Europe’s Great Summer of Television
Commenting on this summer of success, Philippe Delusinne, President of the ACT said that:
“Across Europe, broadcasters are achieving astonishing levels of innovation in technology and we are constantly developing new ways to deliver our content to consumers: HD, Ultra-HD, on-demand. Crucially, we are doing this with very high levels of linear TV viewing and high growth in additional, non-linear TV viewing. As and when the European economies return to growth, this will be translated into increased advertising and subscription revenue to be reinvested in future programming – a real virtuous circle for European business and consumers”
Speaking for European TV sales houses, Franz Prenner, Chairman of egta added that:
“Audiences across the European continent were extraordinarily loyal to television be it for news, sports or entertainment over the summer. Regardless of the device it was on, Europeans consumed a lot of television content and didn’t miss any of the national and/or European-wide happenings of the summer: political debates or royal “happenings”, tennis tournaments, etc. Certain events gathered a whole nation, whilst others gathered large European audiences. This comes as proof that our industry is very healthy and while economic uncertainty affects advertising expenditures in some markets, the interest in reaching out to masses through powerful television content across screens and devices, is intact. Audiences are growing and TV viewing figures are at their highest ever… We look forward to a very exciting future!"
These comments were backed up by strong TV audience data from across Europe:
· In Italy, the lack of a global sporting event was irrelevant as Italians watched 3.5% more television in the summer of 2013 than the previous year;
· 26 million Germans watched the election debate between Chancellor Angela Merkel and her challenger Peer Steinbrück;
· That other all-German dispute, the Champions League final between Bayern Munich and Borussia Dortmund, was watched by a global audience of 360 million, 23.7m of them in Germany;
· Up to 13m viewers in France and 2.75m in the Netherlands watched coverage of the Tour de France. The Tour also broke records in the UK;
· In other sporting highlights, over 14m people in the UK watched Andy Murray win the men’s singles at Wimbledon (and Marion Bartoli’s victory in the women’s singles created an audience record for its channel in France), while 2m Swedes watched the women’s European Championship football semi-final;
· But it wasn’t all about sport – talent shows continued their decade-long run of success, with over 14m viewers for the final of Britain’s Got Talent and strong figures also recorded in the Netherlands, Belgium and elsewhere;
· Royal events also proved popular, with 6.08m Belgians watching the coronation of King Philippe I, 1.9m in Sweden for the marriage of Princess Madeleine, and – aggregated across four UK channels – 11.9 million watching coverage around the birth of Prince George;
· TV-related tweets amounted to average 6.5m per month in France in July and August.
And the sector also believes that the impact of YouTube on television audiences has been overstated by some commentators. For the first time, industry bodies from around Europe have begun comparing the time spent watching television against that consuming various online media. The figures to date show that the impressive success of YouTube has not been at the expense of television. Across Europe, for every minute spent on YouTube, the average person spends an hour watching linear television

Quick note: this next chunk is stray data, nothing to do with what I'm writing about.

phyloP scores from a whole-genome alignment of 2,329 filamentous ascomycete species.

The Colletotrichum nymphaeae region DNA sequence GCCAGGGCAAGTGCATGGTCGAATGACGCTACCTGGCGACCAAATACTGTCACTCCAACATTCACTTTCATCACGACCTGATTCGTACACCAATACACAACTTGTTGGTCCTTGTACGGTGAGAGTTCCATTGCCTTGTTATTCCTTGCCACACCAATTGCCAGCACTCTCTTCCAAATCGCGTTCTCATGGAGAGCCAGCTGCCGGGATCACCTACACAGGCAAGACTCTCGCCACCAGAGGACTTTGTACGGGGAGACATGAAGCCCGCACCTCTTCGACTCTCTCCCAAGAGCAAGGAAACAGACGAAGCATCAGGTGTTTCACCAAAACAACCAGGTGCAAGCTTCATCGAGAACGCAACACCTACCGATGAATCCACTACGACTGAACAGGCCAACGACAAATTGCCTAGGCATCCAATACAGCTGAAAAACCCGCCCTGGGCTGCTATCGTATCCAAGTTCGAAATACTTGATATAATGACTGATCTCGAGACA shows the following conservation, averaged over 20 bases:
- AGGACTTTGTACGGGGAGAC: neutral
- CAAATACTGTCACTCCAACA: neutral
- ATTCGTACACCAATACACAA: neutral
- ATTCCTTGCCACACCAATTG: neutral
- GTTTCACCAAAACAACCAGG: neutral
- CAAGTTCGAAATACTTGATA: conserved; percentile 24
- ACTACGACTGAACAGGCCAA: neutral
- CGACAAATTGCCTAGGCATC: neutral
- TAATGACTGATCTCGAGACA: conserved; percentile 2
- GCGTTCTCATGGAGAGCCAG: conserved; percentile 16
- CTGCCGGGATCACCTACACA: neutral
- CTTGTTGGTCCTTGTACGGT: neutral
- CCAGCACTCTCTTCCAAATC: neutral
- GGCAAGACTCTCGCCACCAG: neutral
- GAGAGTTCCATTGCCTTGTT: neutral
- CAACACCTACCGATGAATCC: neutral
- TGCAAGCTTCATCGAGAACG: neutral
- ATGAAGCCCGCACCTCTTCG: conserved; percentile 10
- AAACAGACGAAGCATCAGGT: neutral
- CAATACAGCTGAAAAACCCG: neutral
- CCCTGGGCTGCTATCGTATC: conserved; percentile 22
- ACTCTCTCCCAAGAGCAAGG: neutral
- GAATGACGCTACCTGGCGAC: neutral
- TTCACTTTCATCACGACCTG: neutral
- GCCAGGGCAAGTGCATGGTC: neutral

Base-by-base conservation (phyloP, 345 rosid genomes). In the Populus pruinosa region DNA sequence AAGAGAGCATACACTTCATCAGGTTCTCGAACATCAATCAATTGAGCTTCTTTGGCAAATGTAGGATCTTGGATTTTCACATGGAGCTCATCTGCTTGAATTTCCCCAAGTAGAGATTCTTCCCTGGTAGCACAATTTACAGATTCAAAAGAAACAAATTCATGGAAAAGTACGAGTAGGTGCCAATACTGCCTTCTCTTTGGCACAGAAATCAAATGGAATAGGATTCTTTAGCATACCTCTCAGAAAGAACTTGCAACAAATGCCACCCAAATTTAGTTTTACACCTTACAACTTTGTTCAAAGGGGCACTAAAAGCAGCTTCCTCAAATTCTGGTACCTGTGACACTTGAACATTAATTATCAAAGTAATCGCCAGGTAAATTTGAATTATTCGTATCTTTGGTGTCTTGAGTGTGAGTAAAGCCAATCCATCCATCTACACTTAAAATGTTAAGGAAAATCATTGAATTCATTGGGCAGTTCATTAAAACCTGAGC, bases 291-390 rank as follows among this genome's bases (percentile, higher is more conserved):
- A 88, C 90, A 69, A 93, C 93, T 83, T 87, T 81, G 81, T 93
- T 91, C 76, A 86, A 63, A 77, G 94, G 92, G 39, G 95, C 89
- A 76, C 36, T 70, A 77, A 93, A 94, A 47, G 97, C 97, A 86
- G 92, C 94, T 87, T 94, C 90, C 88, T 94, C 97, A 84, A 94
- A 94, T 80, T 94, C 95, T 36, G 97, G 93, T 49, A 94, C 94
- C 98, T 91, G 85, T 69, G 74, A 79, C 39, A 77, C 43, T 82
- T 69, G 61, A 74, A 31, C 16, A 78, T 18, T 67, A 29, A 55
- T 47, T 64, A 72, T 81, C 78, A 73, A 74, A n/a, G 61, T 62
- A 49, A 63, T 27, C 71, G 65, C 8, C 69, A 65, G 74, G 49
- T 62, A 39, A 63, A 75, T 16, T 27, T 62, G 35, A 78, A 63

Commenting on this new comparison, which builds on data published by the UK trade marketing body Thinkbox in May, Tess Alps, Executive Chair at Thinkbox said:
“Whenever a commentator glibly announces that YouTube has ‘displaced’ TV we should ask for their impartial evidence. In the UK, according to official sources, for every minute spent on YouTube, the average person spends nearly an hour watching linear TV. We’re delighted to discover from co-operating with our sister organisations that this pattern is replicated across all the major European markets. This is not to denigrate YouTube in any way. It is complementary to TV and it is going to grow, but the assumption that time spent on YouTube will inevitably cannibalise linear TV time is flawed and not borne out by analysis of real consumers.”
Finally, the trade marketing bodies, egta and the ACT intend to intensify their co-operation and exchange of information, and expressed their openness to co-operate with other TV bodies in Europe and beyond.
The national figures on the time spent watching linear television and YouTube (without mobile usage):
o In the UK, for every minute spent on YouTube, the average person spends nearly an hour watching linear television. (January 2013, BARB, UKOM)
o In Germany, if YouTube were a TV Channel, its market share would be less than 1%. Linear TV is watched 130 hours per month - almost 44 times more than YouTube (3 hours). (AGF/GfK, TV Scope 5.0 (KFA 0/1, Age 3+), Comscore (Home + Work), January 2013; IP Deutschland 04.06.2013)
o In the Netherlands, linear TV is watched on average 120 hours monthly, while YouTube - 3.2 hours. (SKO/ comScore. Target audience: All 15+, January 2013. Internet: PC Home & at Work. Google: all sites)
o In Italy, linear TV viewing time is 145 hours 11 per month, while the viewing time of YouTube is 1 hour 27 minutes. (January 2013, Auditel; Audiweb)
o In France, linear TV is watched 126 hours/month, while YouTube - 1 hour 28 minutes. (January 2013, Médiamétrie/Netratings)